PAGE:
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Estrogen and HRT— Researchers Examine Potential for Cardiovascular Disease Treatment
Cardiovascular disease (CVD) kills more Americans each year than any other medical condition, a fact that places enormous pressure on the medical community to develop new treatment avenues.
These three scientifically observed trends, among others, have led researchers to study the role of estrogen in preventing heart disease and explore the use of estrogen and Hormonal Replacement Therapy (HRT) to reduce the risk of cardiac events:
- Women of reproductive age, when estrogen production remains high, have lower rates of CVD compared to men of the same age
- The prevalence of coronary artery disease (CAD) is greater among young women who had an oophorectomy (ovary removal) compared to women in the same age bracket with intact ovaries, further evidence of a protective effect of estrogen
- The risk of heart disease among women increases at approximately the age of 50, coinciding with the onset of menopause and its associated sharp reduction in estrogen production
Estrogen and Heart Disease Prevention: Recent Research Shows Promise
While most evidence suggests that estrogen has the potential for increasing blood clotting events, a recent clinical trial assessing HRT on cardiovascular events in recently postmenopausal women over 10 years did not reveal an increased risk of blood clots and showed a significantly reduced risk of cardiovascular disease, without any apparent increase in risk of cancer or stroke.
A summary of recent research into estrogen’s potential role in prevention of cardiovascular disease shows estrogen having a potential protective effect on the cardiovascular system.
Researchers also believe that targeting specific estrogen receptors in the cardiovascular system may result in new and possibly safer therapeutic options that take advantage of estrogen’s potential to protect the heart.
Safety Concerns Remain Unanswered
Research trends related to estrogen’s action on the cardiovascular system provide hope for the utilization of hormones in future treatments.
However, further research is needed.
Preventative treatment to reduce heart disease risk would mean prolonged use of estrogen replacement therapy. Concerns about the safety of long-term HRT still remain unresolved.
The Women’s Health Initiative (WHI)
In a large, well-designed clinical trial, the Women’s Health Initiative examined the effectiveness of hormone replacement therapy in reducing the risk of heart disease in postmenopausal women over a 13-year period.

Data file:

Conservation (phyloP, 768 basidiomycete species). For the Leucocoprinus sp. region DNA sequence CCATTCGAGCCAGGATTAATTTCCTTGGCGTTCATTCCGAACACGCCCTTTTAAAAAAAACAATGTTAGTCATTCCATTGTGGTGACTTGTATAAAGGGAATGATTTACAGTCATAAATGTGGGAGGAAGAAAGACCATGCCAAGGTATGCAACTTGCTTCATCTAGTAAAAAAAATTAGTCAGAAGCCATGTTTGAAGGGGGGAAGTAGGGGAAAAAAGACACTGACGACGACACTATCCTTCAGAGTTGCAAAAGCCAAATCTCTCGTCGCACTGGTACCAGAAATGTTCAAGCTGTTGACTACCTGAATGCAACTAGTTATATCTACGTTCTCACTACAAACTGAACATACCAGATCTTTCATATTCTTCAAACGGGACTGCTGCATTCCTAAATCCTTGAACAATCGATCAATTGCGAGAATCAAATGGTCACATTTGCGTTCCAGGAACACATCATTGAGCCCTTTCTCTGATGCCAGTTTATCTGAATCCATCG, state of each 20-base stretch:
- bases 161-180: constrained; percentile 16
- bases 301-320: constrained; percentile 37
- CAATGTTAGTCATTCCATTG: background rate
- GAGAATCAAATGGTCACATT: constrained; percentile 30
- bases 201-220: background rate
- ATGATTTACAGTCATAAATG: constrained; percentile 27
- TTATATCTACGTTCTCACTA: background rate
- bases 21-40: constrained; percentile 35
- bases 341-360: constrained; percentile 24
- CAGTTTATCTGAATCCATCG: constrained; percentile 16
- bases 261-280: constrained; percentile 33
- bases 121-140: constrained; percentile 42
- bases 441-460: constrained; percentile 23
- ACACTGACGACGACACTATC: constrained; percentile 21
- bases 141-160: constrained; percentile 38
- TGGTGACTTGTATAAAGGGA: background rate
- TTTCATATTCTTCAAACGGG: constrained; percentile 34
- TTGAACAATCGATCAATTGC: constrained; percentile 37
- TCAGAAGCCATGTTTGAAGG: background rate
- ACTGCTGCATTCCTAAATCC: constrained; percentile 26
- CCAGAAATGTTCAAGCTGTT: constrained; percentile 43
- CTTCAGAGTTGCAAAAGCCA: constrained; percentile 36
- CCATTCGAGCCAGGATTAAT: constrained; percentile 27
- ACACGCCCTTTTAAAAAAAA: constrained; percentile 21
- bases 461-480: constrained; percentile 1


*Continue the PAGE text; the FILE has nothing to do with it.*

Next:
Although cardiovascular benefits were observed, overall health risks potentially associated with long-term estrogen replacement therapy were also detected, leading researchers to conclude:
“Hormone therapy affects many organ systems in the body and changes the risks of many diseases—some in good ways, others in bad ways. Depending on hysterectomy status, age, and other individual factors, the consequences can vary dramatically.”
Read this news release from the National Institutes of Health for more information on the study.
American Heart Association Conclusions
Similarly, the American Heart Association and the U.S. Food and Drug Administration offered the following conclusions based overall research trends:
- HRT should not be used for prevention of heart attack or stroke
- Use of HRT for other problems such as preventing osteoporosis should be carefully considered and the risks weighed against the benefits
- Women who have existing coronary artery disease are advised to consider other options
- Long-term use is discouraged because the risk for heart attack, stroke, and breast cancer may increase the longer HRT is used
- HRT may be used short-term to treat menopausal symptoms
Reaching similar conclusions, physicians at the Miller Family Heart & Vascular Institute at Cleveland Clinic, strongly suggest weighing the benefits of HRT against the risks through a comprehensive discussion of HRT with your physician in order to make the most informed decision possible.
Low Estrogen and Menopause: Learn More
In short, HRT is a valuable short-term treatment for the symptoms of menopause and hormone imbalance, but its further treatment applications are still in the research phase.
For more information about the symptoms and causes of low estrogen, menopause, hormone-associated weight gain, treatment options, and more, read our comprehensive guide to all things “low estrogen.”